by J.W. O’Dell
Publisher: Belmont Tower
Summary: Poor Joe Casey, this alcoholic, gambling-addicted loser has run out friends to scam and he owes thousands to vicious loan shark Joey Macaluso. Such is the stuff of pulp fiction. Indeed, Casey and Macaluso star in the pulp novel Loan Shark, which delivers plenty of low-rent thrills but just misses the mark.
Review: 1975‘s Loan Shark is one the thousands of cheaply-produced “men’s action” novels published over the years. Chances are it would be completely forgotten were it not for Ed Gorman’s review in the book 1001 Midnights. Gorman writes that Loan Shark has its seedy virtues, and that was enough to get me to track down a copy over the ‘net.
The beginning is terrific. Author J.W. O’Dell lets the reader follow gambler Joe Casey on a tour of Manhattan’s seedy, 42nd-Street neighborhood. Casey knows that he’s being hunted by the loan shark’s thugs, but he isn’t quite ready to stop his hard living. The second chapter takes the reader to Macaluso’s headquarters, where he orders his two thugs to track down Casey – and teach him a lesson. The set up is perfect and author O’Dell almost pulls it off.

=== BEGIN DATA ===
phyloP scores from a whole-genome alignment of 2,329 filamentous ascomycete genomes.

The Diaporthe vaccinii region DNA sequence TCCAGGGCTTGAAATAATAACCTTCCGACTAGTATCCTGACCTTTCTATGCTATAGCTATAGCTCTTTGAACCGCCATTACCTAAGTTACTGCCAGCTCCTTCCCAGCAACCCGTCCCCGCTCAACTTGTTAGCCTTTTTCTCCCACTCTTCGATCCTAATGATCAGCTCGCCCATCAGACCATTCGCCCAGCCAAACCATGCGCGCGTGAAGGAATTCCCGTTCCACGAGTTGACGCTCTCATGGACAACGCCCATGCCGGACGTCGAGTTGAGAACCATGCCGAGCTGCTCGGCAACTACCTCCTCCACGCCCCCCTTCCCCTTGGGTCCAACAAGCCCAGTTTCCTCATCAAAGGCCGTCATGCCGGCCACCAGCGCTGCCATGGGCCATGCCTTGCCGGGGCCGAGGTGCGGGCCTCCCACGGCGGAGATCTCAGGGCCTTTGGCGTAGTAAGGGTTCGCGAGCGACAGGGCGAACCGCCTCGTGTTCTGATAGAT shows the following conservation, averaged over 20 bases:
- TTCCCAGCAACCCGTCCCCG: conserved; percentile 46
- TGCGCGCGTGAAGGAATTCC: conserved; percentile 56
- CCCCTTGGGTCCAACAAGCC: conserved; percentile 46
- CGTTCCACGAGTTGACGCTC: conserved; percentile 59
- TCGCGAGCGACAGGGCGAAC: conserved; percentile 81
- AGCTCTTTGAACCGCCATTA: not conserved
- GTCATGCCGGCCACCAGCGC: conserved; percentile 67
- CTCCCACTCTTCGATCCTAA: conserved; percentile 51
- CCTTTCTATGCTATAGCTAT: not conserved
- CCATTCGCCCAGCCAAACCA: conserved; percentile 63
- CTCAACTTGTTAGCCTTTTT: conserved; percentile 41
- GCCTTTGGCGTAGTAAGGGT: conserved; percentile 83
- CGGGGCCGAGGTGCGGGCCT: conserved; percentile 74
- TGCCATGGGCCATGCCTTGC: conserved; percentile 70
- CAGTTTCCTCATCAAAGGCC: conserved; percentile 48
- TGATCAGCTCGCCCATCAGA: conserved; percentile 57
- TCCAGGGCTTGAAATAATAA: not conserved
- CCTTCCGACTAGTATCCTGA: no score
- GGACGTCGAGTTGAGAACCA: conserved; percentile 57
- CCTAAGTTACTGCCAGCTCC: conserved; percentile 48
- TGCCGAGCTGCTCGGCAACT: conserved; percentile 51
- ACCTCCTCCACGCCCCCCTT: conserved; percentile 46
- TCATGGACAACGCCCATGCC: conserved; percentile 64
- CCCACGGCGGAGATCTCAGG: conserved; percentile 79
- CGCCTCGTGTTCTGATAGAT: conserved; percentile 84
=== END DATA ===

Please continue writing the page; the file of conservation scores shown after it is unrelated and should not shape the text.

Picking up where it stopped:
There isn’t one huge problem with the book, but O’Dell often kills Loan Shark’s momentum. The biggest issue is that he spreads the plot too thinly for a book that is barely 200 pages. Specifically, he tries to tell the story from four points of view –
3) Macaluso’s thugs (Morty Fine and Pete Demara), and
4) Frank Cassidy (an NYPD cop with a personal interest in the case).
In my humble opinion, Loan Shark would be more compelling had O’Dell limited himself to Casey and Macaluso’s perspectives.
Even granting that Loan Shark never aspires to be fine literature, I can state – without exaggeration – that this book has more typos than any novel that I have ever read. For the most part, the reader has no trouble understanding what is happening, but the typos give the strong impression that Loan Shark was a rush job.
Loan Shark is a good, low-rent novel. I do wish that the author and the publisher had taken just a bit more care, because it could have been terrific.